The Complete Peanuts Volume 1 1950-1952

Written by Charles Schultz
Illustrated by Charles Schultz

Decided to re-read this one as I restart the series. I grew up on the Peanuts gang, reading them for as long as I can remember and watching the TV specials. Though I'm sure it would break poor Sparky's heart to hear it, he is indirectly responsible for the first time I ever swore. I'd forgotten to tape one of the specials, you see, and when I saw it on the Sears TV sets (back when Sears was relevant), I proclaimed "shit" in a rather loud voice. I think I was maybe 10 or so, perhaps a bit older or younger.

Dad stifled a grin as Mom fumed over my lapse in public, where others might think her a bad parent. Heh.

At any rate, it's fascinating to see how Schultz progresses rapidly from making Peanuts a simple comic strip to something with complex characters. By 1951, Charlie Brown's already starting to angst and self-doubt while others make fun at his expense. Meanwhile, Schroeder, in a 4th wall moment that must have been unheard of at the time, asks to be moved to a strip that appreciates his humour. There's still a long way to go before Linus quotes philosophy, but the seeds are definitely getting sown.

We also see the growth of Snoopy, from Shermy's dog to kind of a neighborhood pet that starts acting more and more human--he has a TV, starts doing impressions, and even gets to talk to himself. Then there's Schroeder, a prodigy in diapers for a good portion of the strip and Lucy talking in the third person while she starts to get meaner. Oh, and did you know that Lucy wasn't the first to yank the football from Charlie Brown?

Schultz is in the early stages of something good, finding what worked, giving characters personality--Charlie Brown and Lucy seem to be the two that get changed the most, and setting himself apart from the rest of the pack. I was most struck by how much Watterson took from these early Peanuts strips. Calvin's triangle mouth, fights with girls, and dislike for baths all come from the early Charlie Brown, as does the trouble in school and desire to make things more elaborate than they are in a five year old's world.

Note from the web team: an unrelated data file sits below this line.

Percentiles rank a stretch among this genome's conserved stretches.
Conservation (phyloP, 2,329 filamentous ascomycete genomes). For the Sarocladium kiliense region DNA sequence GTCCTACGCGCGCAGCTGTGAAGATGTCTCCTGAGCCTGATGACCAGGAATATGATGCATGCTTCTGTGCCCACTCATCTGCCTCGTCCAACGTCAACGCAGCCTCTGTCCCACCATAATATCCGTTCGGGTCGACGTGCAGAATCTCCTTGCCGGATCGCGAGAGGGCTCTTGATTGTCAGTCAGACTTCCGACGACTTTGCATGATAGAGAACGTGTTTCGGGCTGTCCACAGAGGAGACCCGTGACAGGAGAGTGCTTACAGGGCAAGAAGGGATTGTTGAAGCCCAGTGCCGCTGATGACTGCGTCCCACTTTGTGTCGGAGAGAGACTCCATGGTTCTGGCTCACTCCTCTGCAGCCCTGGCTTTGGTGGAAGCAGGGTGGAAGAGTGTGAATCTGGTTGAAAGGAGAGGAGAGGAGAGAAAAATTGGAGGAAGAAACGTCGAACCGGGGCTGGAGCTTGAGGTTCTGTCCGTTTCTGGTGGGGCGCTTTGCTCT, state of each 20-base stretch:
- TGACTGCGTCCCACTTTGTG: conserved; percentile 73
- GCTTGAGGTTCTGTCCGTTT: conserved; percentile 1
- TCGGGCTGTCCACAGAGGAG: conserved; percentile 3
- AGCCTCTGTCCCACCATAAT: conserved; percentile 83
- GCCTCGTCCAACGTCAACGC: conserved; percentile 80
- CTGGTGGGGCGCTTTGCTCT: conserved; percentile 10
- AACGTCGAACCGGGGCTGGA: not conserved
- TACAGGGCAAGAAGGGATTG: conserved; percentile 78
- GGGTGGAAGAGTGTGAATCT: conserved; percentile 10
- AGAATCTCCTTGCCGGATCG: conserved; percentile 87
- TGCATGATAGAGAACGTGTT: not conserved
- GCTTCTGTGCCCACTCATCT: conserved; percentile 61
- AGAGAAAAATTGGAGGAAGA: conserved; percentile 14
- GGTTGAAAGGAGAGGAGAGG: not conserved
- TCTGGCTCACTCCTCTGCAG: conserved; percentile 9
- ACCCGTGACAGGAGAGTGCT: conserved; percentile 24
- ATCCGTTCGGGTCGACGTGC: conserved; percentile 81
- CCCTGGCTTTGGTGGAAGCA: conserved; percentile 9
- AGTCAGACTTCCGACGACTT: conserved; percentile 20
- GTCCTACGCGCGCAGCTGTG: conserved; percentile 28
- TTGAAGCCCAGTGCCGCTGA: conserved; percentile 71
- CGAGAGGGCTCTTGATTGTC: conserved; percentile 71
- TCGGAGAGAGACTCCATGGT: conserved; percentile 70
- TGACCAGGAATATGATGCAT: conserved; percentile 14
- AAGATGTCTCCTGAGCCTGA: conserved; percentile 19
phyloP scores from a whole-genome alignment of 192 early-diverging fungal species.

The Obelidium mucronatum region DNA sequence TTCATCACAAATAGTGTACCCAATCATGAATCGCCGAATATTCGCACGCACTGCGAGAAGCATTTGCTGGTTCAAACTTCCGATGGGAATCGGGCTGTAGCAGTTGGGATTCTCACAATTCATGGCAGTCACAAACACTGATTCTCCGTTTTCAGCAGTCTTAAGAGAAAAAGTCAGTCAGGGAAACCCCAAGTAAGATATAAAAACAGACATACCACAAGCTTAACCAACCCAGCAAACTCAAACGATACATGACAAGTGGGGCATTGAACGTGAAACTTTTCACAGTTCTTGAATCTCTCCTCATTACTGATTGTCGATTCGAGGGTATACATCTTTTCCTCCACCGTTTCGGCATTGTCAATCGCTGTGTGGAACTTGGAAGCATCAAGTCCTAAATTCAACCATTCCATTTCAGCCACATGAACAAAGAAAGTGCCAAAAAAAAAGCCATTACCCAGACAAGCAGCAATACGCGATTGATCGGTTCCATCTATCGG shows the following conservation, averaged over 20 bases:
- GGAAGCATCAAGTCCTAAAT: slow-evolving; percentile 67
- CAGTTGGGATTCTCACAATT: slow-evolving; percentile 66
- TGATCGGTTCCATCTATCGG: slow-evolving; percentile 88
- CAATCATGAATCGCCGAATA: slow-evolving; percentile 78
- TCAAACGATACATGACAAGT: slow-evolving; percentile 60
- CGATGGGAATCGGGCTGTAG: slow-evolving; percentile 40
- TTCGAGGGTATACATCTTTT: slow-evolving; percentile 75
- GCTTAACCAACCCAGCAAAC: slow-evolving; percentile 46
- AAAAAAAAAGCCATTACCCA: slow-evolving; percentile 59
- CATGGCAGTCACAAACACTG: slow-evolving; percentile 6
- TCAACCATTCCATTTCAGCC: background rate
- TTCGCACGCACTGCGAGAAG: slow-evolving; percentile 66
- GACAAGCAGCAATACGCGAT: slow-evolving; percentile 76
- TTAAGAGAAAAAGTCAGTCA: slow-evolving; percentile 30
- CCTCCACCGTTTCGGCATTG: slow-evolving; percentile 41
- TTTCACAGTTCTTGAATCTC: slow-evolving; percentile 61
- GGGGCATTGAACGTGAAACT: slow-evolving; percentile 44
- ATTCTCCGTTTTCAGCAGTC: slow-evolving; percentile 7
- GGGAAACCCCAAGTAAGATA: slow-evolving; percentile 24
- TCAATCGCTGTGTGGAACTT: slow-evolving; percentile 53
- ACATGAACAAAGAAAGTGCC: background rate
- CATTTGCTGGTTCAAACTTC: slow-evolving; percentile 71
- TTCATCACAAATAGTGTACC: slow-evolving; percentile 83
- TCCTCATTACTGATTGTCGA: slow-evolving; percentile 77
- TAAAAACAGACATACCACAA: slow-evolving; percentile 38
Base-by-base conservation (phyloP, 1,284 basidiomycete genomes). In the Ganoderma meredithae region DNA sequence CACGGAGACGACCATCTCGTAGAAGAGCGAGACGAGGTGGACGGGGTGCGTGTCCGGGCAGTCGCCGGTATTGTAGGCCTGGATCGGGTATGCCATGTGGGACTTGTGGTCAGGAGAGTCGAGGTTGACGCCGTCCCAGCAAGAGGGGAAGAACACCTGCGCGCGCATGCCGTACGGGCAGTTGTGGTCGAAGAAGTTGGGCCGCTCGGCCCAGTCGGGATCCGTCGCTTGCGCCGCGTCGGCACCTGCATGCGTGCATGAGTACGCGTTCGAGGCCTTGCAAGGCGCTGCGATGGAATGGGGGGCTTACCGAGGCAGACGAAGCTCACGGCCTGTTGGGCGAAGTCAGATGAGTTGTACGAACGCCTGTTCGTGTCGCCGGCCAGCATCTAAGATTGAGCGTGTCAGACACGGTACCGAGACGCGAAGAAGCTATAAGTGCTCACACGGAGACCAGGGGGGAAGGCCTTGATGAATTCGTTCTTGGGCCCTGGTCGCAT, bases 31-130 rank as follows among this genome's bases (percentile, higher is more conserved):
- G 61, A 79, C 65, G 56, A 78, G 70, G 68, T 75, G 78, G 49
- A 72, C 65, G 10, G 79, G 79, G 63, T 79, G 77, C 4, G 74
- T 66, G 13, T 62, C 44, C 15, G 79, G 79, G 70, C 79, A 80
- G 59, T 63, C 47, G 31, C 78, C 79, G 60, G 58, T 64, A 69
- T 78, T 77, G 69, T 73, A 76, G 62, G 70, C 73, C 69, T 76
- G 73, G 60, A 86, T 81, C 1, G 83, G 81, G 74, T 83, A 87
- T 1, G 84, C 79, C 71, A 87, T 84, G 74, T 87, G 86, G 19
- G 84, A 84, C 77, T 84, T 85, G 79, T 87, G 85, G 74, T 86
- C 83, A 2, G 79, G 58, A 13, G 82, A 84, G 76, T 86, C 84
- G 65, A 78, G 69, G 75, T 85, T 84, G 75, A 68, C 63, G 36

Speaking of Cbarlie Brown, I did have one trouble reading some of these strips, and that's because when Charlie Brown has the triangle mouth going on, he looks like a dead ringer for Pacman. It's kinda like the Homer Simpson on the Japanese soap thing.

Not all of the jokes hold up, of course. Schultz makes some rather jarring sexist comments that luckily get forgotten as time goes on, and as with any daily strip of 365 days, they can't call be winners. What shines through though is Sparky's uncanny ability to merge childhood feelings with adult discussion--and you don't see that again in a comic until Watterson. That's what makes this worth reading 50 years later, and will still make it head and shoulders above the rest 50 years from now.

I've only highlighted a few things that I noticed on this reading. Ask me again in a few years, and I bet I come up with other things, and I bet you will, too, as you read along. Oh, and here's your chance to see Violet, Shermy, and Patty shine before more developed characters are on their way, and the Van Pelts are already taking over. So for all you Shermy fans out there, this is the one to read!